Take an inventory of bad habits
This week, Margaret is sharing a classic column.
I became aware of binge drinking from seeing it on CNN night after night. Binge drinking is drinking with the goal of purposefully getting drunk. There are millions of young people doing this. It’s rampant in the colleges and many under-age drinkers are doing the same.
When I went to college in ’43, ’44 and ’45, there were only 11 males in the school. Everyone who was fit was in the war. I had never thought that the absence of guys was a blessing, but now I do. College was pretty sane. I was a big sister on Friday nights. I used to take my little sisters to the College Inn on Roberts Road. They always had a good band and we danced with the local boys. It was fun and it didn’t cost an arm and a leg.
Well, I was called into Miss Cranston’s office to be scolded for taking the girls to the College Inn. According to Miss Cranston, this was not a proper thing to do. I told her my brothers allowed me to go there and they never would have permitted it if it was dangerous or could lead to trouble. Besides, we always went together and came home together. No one got drunk. We went there to dance, not get drunk. I wanted a second opinion, so the next week we took our gym teacher with us and her check it out. She said it was just fine and we continued to go. Miss Cranston was a fuddy-duddy old maid.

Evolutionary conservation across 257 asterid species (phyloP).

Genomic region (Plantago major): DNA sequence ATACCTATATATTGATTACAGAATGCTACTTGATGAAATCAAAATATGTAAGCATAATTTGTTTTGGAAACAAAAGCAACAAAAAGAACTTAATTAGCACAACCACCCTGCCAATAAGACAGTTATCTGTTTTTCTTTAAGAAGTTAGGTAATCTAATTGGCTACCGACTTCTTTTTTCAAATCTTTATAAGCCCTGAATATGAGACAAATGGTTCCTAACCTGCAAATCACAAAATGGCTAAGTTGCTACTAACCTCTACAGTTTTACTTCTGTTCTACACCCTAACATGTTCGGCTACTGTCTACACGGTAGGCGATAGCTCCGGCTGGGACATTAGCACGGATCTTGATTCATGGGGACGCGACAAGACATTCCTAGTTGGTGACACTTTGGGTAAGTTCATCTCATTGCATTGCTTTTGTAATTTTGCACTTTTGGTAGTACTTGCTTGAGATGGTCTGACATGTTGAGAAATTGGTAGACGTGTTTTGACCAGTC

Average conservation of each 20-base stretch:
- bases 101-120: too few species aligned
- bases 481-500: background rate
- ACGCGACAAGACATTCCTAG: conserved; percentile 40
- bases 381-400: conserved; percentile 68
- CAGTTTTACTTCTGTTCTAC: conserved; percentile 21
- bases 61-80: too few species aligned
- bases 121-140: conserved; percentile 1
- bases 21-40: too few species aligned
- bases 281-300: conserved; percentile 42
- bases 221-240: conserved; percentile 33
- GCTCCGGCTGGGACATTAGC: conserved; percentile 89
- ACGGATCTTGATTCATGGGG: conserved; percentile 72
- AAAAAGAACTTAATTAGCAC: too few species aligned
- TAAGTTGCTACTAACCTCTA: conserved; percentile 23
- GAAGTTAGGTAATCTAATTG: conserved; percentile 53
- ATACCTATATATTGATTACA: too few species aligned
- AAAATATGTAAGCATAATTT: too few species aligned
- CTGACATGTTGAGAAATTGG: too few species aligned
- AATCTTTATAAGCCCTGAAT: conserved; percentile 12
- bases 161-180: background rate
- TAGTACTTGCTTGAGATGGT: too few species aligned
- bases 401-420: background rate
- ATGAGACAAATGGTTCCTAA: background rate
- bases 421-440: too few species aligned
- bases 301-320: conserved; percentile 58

I decided to discuss binge drinking with some college kids. They confirmed that they drank to get drunk about twice a month. They said it was only on beer. They didn’t have hangovers. I asked them how they could afford it and they said as long as you have house parties and don’t go to the bars, it’s not too expensive and usually everybody kicks in a few dollars.
They asked me if I had ever gotten drunk. No, I’m happy to say it tasted lousy to me and I didn’t need it to have a good time. To tell you the truth, I didn’t want the booze to take credit for my having a good time.
I discussed the drug scene with them and that didn’t seem to be a problem. Some thought the sale of marijuana should be legal. The tax on it could be used to bring down the national debt or for medical research.
I told them the state of California had passed a law legalizing the sale of marijuana and the mayor of San Francisco closed it down because greedy doctors and pharmacists had made it get out of control. They were surprised, but added that they didn’t think stronger drugs should be easily obtained.
Then one of the boys brought up the smoking habit. He couldn’t believe the price of a pack of cigarettes! His friend smokes three packs a week. He thought that was a bad habit that should be given up. This was easy for him to say because he doesn’t smoke.
How is it we can always show good, common sense about other people’s bad habits, but not our own? Be honest. Take inventory with your family and friends and identify the bad habits you have that you can’t afford. When I say you can’t afford them, I’m not talking about money. So many of these bad habits are bad for your health. You can get deathly sick or you can drive while you’re impaired and hurt yourself or someone else.
I’ve brought up this topic because we can make a difference in lives and communities if we take inventory and act positively with measures to cure these bad habits. Sometimes just being a good friend and keeping them occupied doing other things can make all the difference in the world. Show someone you care, or don’t you?